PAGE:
Four separate essays address the complex and difficult connections among grammatical theory, mathematical linguistics, and the operation of real natural-language-processing systems, both human and electronic.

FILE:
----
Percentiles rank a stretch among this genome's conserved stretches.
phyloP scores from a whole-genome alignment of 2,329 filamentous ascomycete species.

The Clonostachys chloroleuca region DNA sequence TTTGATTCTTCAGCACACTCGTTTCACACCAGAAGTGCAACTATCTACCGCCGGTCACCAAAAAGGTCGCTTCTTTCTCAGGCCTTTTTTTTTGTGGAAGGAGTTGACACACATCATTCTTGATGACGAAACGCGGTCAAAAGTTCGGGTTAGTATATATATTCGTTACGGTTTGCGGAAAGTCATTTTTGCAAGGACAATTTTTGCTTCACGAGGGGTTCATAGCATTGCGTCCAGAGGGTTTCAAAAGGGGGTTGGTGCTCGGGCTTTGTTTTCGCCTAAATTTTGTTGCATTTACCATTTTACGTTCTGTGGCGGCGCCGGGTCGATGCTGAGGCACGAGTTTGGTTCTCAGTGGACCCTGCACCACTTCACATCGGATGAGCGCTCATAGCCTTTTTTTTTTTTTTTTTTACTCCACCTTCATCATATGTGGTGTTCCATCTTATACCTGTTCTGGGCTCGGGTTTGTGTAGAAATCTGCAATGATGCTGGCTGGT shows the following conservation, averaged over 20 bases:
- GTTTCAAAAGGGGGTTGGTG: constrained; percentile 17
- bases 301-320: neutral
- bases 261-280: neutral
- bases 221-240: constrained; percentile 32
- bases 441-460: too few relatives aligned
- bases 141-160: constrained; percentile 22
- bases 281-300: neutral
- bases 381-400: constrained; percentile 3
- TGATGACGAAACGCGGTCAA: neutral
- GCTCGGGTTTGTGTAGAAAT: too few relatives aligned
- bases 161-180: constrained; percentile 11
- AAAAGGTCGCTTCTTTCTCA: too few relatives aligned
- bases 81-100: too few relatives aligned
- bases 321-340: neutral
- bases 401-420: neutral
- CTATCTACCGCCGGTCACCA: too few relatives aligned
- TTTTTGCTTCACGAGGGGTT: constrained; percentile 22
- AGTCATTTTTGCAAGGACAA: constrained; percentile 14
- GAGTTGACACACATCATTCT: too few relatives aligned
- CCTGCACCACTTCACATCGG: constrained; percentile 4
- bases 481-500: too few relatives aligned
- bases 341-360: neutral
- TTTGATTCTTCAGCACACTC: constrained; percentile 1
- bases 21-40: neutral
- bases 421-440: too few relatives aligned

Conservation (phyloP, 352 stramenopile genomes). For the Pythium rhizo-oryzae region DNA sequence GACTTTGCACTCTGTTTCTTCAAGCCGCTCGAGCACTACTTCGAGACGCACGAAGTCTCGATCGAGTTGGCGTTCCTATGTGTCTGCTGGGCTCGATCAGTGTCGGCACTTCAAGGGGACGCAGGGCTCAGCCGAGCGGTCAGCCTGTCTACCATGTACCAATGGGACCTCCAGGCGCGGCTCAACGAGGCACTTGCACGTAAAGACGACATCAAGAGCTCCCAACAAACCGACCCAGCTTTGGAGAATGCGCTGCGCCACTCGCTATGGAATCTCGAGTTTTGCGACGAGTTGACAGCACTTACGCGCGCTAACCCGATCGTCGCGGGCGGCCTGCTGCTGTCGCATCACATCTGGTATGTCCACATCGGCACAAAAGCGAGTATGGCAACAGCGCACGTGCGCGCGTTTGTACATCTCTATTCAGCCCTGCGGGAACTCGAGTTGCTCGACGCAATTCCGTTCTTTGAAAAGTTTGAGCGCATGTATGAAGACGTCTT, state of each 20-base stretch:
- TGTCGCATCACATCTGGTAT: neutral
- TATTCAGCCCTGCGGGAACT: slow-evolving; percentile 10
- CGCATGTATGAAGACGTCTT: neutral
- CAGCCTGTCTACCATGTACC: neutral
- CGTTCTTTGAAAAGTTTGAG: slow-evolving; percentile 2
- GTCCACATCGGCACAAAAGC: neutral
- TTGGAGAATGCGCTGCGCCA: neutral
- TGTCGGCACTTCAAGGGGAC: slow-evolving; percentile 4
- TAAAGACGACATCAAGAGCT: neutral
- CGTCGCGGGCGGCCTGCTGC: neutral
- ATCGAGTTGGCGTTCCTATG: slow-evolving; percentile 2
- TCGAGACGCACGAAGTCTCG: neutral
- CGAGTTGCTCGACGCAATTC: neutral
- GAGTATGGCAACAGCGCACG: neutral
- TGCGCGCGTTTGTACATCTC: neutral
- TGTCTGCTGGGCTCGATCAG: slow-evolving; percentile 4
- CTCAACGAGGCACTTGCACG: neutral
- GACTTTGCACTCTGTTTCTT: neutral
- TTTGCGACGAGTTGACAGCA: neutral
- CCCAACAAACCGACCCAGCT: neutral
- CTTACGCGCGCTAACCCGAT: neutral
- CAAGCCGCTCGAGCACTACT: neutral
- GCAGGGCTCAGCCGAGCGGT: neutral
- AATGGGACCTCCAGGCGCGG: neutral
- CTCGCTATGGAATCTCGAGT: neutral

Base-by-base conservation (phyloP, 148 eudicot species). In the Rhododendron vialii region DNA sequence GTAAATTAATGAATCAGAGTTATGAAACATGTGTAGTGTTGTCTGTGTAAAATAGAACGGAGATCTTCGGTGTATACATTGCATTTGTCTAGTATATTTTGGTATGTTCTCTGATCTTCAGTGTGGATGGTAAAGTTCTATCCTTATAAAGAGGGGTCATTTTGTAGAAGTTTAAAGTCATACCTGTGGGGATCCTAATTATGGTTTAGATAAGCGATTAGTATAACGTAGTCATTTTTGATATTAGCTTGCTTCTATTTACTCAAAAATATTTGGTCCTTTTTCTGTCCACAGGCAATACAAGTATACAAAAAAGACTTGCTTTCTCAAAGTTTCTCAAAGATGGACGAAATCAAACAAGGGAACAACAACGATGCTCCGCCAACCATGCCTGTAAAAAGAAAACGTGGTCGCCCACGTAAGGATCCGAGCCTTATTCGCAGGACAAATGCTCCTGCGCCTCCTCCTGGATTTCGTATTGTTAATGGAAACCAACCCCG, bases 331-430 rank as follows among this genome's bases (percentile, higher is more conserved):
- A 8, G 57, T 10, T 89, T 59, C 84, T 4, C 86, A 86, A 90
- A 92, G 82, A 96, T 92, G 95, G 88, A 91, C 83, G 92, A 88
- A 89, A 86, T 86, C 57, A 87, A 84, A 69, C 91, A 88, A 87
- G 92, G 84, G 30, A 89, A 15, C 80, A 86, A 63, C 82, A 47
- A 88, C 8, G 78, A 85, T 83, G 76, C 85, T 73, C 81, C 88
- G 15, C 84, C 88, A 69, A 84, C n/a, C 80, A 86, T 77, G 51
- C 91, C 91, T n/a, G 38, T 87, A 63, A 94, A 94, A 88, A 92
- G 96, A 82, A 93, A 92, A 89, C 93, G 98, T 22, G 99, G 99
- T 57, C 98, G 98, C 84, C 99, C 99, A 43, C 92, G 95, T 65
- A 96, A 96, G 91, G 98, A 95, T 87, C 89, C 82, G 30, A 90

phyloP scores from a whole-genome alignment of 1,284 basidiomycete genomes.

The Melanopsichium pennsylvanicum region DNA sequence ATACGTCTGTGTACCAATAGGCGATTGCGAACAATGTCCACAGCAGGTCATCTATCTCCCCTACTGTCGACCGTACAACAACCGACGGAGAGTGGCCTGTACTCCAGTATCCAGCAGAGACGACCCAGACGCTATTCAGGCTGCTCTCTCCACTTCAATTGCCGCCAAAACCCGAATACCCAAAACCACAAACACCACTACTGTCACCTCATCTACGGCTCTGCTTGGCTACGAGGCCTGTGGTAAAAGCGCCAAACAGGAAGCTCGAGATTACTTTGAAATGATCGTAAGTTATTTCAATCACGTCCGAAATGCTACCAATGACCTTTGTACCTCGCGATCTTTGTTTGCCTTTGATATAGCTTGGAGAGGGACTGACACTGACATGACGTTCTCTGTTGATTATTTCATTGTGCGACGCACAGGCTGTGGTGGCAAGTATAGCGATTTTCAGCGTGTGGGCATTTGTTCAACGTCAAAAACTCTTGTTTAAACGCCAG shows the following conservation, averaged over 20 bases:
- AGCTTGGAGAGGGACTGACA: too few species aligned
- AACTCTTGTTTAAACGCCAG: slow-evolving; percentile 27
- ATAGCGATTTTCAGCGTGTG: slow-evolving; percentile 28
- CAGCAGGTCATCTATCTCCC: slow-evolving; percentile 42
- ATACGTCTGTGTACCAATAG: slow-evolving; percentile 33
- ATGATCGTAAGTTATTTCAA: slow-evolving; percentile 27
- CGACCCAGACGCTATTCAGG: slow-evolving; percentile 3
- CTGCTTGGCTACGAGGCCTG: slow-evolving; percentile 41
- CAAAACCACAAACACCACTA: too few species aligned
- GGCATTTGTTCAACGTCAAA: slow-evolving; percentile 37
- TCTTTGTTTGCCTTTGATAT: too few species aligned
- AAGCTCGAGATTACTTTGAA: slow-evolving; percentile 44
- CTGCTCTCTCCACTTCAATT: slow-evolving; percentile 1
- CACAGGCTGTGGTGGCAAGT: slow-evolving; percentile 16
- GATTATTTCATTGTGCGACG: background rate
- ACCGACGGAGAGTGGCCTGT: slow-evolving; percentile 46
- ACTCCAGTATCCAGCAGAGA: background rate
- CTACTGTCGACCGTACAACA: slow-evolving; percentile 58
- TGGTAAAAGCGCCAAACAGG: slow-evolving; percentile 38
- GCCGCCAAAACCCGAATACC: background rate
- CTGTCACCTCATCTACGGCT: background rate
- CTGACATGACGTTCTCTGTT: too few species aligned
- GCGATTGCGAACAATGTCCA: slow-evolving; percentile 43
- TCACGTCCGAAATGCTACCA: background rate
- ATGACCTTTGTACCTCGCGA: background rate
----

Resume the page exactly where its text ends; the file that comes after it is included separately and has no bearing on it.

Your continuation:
William Rounds, Avarind Joshi, Janet Fodor, and Robert Berwick are leading scholars in the multidisciplinary field of natural language processing. In four separate essays they address the complex and difficult connections among grammatical theory, mathematical linguistics, and the operation of real natural-language-processing systems, both human and electronic. The editors' substantial introduction details the progress and problems involved in attempts to relate these four areas of research. William Rounds discusses the relevance of complexity results to linguistics and computational linguistics, providing useful caveats about how results might be misinterpreted and pointing out promising avenues of future research. Avarind Joshi (with K. Vijay-Shanker and David Weir) surveys results showing the equivalence of several different grammatical formalisms, all of which are mildly context-sensitive, with special attention to variants of tree adjoining grammar. Janet Fodor discusses how psycholinguistic results can bear on the choice among competing grammatical theories, surveying a number of recent experiments and their relevance to issues in grammatical theory. Robert Berwick considers the relationship between issues in linguistic theory and the construction of computational parsing systems, in particular the question of what it means to implement a theory of grammar in a computational system. He argues for the advantages of a principle-based approach over a rulebased one, and surveys several recent parsing systems based on the theory of government and binding.